November 28th will forever be a pseudo holiday for Blue Jays fans.
It was on that day in 2014 that the Blue Jays, then mired in a playoff drought that stretched over 20 years, made their biggest move of the decade by trading a bunch of prospects and fan favourite Brett Lawrie to the Oakland Athletics for third baseman Josh Donaldson. At that point, Donaldson was playing in a different time zone wasn’t really a household name in Canada, but with two top ten MVP finishes in his previous two years, it was only a matter of time.
The Blue Jays often struggled to be relevant in a division that had both the Red Sox and Yankees. They never got primetime games or any of the national spotlight south of the border because not only could they not win games, they lacked personality outside of slugger Jose Bautista. Donaldson marched to the beat of his own drum, which is perfectly described by a scene from spring where he brought out his own boombox to blast Lil Uzi Vert AT TEN ON A TUESDAY MORNING, much to the chagrin of John Gibbons. The boombox was soon confiscated.
DJ Josh Donaldson pic.twitter.com/86aPHBVP19
— Eddie Matz (@ESPNeddiematz) March 6, 2018
I’ll give you ten seconds to Google Lil Uzi Vert.
Almost immediately upon his arrival in Toronto, Blue Jays fans learned that with Josh Donaldson, you had a MVP caliber baseball player with the personality of a professional wrestler. Everything the man known as the Bringer of Rain did seemed like it was at 100 miles an hour. We’ll remember that 2015 season because of a whole collection of magical moments.
Let’s walk down memory lane. He did it all: from walk off homers, to being near brawls, or diving into the crowd to preserve a perfect game bid. Hell, during the Blue Jays AL East crown celebration, he even did a pretty good Stone Cold Steve Austin impression. And of course, there was the proverbial middle finger in Game 3 of the 2016 American League Divisional Series, a mad dash from Donaldson to eliminate the Texas Rangers for the second year in a row.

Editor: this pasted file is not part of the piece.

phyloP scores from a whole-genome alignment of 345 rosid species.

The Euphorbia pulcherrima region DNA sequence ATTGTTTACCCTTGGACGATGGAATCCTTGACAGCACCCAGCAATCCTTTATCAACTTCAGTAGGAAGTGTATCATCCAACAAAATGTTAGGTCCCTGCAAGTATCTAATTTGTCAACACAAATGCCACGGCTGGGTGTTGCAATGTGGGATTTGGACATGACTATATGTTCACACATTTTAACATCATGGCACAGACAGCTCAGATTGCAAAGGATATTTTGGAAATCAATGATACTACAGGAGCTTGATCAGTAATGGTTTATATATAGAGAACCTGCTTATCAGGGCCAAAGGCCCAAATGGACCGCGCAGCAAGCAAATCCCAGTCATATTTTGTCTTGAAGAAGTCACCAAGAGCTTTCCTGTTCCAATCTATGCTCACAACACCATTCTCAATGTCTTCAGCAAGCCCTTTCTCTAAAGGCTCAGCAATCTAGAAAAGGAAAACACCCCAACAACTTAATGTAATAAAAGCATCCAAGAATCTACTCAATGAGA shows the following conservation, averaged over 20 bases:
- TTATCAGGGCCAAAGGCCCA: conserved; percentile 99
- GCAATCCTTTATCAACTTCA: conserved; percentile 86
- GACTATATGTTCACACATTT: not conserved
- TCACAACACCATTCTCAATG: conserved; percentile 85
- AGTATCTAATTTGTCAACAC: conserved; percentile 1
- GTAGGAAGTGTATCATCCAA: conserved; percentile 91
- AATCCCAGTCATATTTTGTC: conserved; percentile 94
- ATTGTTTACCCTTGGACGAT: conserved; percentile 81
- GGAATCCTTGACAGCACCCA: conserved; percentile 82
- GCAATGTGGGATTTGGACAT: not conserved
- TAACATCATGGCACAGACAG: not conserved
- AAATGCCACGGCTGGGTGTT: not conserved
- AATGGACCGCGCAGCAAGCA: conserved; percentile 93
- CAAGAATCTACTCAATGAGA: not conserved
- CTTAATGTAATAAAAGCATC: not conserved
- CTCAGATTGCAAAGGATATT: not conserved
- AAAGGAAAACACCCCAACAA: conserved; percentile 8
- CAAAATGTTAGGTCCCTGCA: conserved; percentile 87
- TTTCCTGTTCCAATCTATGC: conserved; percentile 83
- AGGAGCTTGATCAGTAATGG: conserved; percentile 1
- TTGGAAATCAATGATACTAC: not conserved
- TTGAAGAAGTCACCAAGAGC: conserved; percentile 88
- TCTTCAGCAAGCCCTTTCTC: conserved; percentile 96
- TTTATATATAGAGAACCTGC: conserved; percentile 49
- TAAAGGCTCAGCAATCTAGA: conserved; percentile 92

When something noteworthy happened in a Jays game that made highlights the next day, it wouldn’t be surprising to see number 20 right in the thick of it.
He helped the franchise go from an afterthought to one that people wouldn’t stop talking about, even when it wasn’t all good. It seemed like he embraced the team’s newfound bad boy persona back in 2015 when people were offended by them bashing home runs and enjoying it. I’m not going to reduce him to being Jose Bautista’s sidekick, but on the field, we finally found somebody with as much attitude and flair for the dramatic. He even told a bench coach on the Los Angeles Angels something that I won’t repeat here. Did it have anything to do with his play on the field? No. Was it hilarious? You bet.
In an era that was over too soon, it seemed like everybody in the baseball world had an opinion about the Toronto Blue Jays. They finally mustered up enough wins and relevance to get airtime outside of the Canadian sports bubble thanks in large part to Donaldson.